The TRUTH of the matter, as we now know it includes but is not limited to the following:

  1. DONALD DUCK LOANS: NONEXISTENT Pretender Lenders: Hundreds of thousands of loan closings involved the false disclosure of a lender that did not legally or physically exist. The money from the loan obviously came from somewhere else and the use of the non-existent entity name was a scam to deflect attention from the real nature of the transaction. These are by definition “table-funded” loans and when used in a pattern of conduct constitutes not only violation of TILA but is dubbed “predatory per se” under Reg Z. Since the mortgage and note and settlement documents all referred to a nonexistent entity, you might just as well have signed the note payable to Donald Duck, who at least is better known than American Broker’s Conduit. Such mortgages are void because the party in whose favor they are drafted and signed does not exist. Such a mortgage should never be recorded and is subject to a quiet title action. The debt still arises by operation of law between the debtor (borrower) and the the creditor (unidentified lender) but it is not secured and the note is NOT presumptive evidence of the debt. THINK I’M WRONG? “SHOW ME A CASE!” WELL HERE IS ONE FOR STARTERS: 18th Judicial Circuit BOA v Nash VOID mortgage Void Note Reverse Judgement for Payments made to non-existent entity
  2. DEAD ENTITY LOANS: Existing Entity Sham Pretender Lender: Here the lender was alive or might still be alive but it is and probably always was broke, incapable of loaning money to anyone. Hundreds of thousands of loan closings involved the false disclosure of a lender that did not legally or physically make a loan to the borrower (debtor). The money from the loan obviously came from somewhere else and the use of the sham entity name was a scam to deflect attention from the real nature of the transaction. These are by definition “table-funded” loans and when used in a pattern of conduct constitutes not only violation of TILA but is dubbed “predatory per se” under Reg Z. Since the mortgage and note and settlement documents all referred to an entity that did not actually loan money to the borrower, (like The Money Source) such mortgages are void because the party in whose favor they are drafted and signed did not fulfill a black letter element of an enforceable contract — consideration. Such a mortgage should never be recorded and is subject to a quiet title action. The debt still arises by operation of law between the debtor (borrower) and the the creditor (unidentified lender) but it is not secured and the note is NOT presumptive evidence of the debt.
  3. BRAND NAME LOANS FROM BIG BANKS OR BIG ORIGINATORS: Here the loans were disguised as loans from the entity that could have loaned the money to the borrower — but didn’t. Millions of loan closings involved the false disclosure of a lender that did not legally or physically make a loan to the borrower (debtor). The money from the loan came from somewhere else and the use of the brand name entity (like Wells Fargo or Quicken Loans) name was a scam to deflect attention from the real nature of the transaction. These are by definition “table-funded” loans and when used in a pattern of conduct constitutes not only violation of TILA but is dubbed “predatory per se” under Reg Z. Since the mortgage and note and settlement documents all referred to an entity that did not actually loan money to the borrower, such mortgages are void because the party in whose favor they are drafted and signed did not fulfill a black letter element of an enforceable contract — consideration. Such a mortgage should never be recorded and is subject to a quiet title action. The debt still arises by operation of law between the debtor (borrower) and the the creditor (unidentified lender) but it is not secured and the note is NOT presumptive evidence of the debt.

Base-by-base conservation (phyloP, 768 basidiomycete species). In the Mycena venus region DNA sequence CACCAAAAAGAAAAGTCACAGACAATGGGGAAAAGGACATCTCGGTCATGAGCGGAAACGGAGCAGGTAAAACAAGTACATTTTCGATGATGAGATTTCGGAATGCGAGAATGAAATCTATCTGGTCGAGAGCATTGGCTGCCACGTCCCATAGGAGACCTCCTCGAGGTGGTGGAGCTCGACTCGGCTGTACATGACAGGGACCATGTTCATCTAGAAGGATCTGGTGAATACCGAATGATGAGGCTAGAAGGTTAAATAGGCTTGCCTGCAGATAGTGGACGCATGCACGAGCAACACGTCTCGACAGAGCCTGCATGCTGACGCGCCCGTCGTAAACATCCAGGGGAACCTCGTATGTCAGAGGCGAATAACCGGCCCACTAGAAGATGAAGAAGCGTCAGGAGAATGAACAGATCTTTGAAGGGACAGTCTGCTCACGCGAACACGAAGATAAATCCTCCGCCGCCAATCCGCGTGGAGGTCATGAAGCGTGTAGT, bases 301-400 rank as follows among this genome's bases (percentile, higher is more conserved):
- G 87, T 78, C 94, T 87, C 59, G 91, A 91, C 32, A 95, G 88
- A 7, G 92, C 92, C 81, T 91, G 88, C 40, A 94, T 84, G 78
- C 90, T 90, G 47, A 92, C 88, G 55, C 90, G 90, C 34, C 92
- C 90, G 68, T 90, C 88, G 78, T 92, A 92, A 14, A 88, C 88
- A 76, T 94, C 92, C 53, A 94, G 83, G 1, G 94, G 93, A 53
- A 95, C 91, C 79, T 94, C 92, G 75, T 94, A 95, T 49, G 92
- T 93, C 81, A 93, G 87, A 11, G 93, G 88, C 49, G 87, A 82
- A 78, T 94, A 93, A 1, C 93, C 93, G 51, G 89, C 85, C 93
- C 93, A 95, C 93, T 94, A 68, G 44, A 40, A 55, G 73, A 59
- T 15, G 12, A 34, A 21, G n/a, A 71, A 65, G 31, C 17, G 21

4. TRANSFER WITHOUT SALE: You can’t sell what you don’t own. And you can’t own the loan without paying for its origination or acquisition. Millions of foreclosures are predicated upon acquisition of the loan through a nonexistent purchase — but facially valid paperwork leads to the assumption or even presumption that the sale of the loan took place — i.e., delivery of the loan documents in exchange for payment received. These loans can be traced down to one of the three types of loans described above by asking the question “Why was there no payment.” In turn this inquiry can start from the question “Why is the Trust not named as a holder in due course?” The answer is that an HDC must acquire the loan for value and receive delivery. What the banks are doing is showing evidence of delivery and an “assignment” or “power of attorney” that has no basis in real life — the endorsement of the note or assignment of the mortgage was fabricated, robo-signed and is subject to perjury in court testimony. Using the Pooling and Servicing Agreement only shows that more fabricated paperwork was used to fool the court into thinking that there is a pool of loans which in most cases does not exist — a t least not in the REMIC Trust.
  5. VIOLATION OF THE TRUST DOCUMENT: Most trusts are governed by New York law. Some of them are governed by Delaware law and some invoke both jurisdictions (see Christiana Bank). The laws that MUST be applied to the REMIC Trusts declare that any action taken without express authority from the Trust instrument is VOID. The investors still have not been told that their money never went into the trust, but that is what happened. They have also not been told that the Trust issued mortgage bonds but never received the proceeds of sale of those bonds. And they have not been told that the Trust, being unfunded, never acquired the loans. And that is why there is no assertion of holder in due course status. Some courts have held that the PSA is irrelevant — but they are failing to realize that such a ruling by definition eliminates the foreclosure as a viable action; that is true because the only basis of authority to pursue foreclosure, collection or any other enforcement of the sham loan documents is in the PSA which is the Trust document.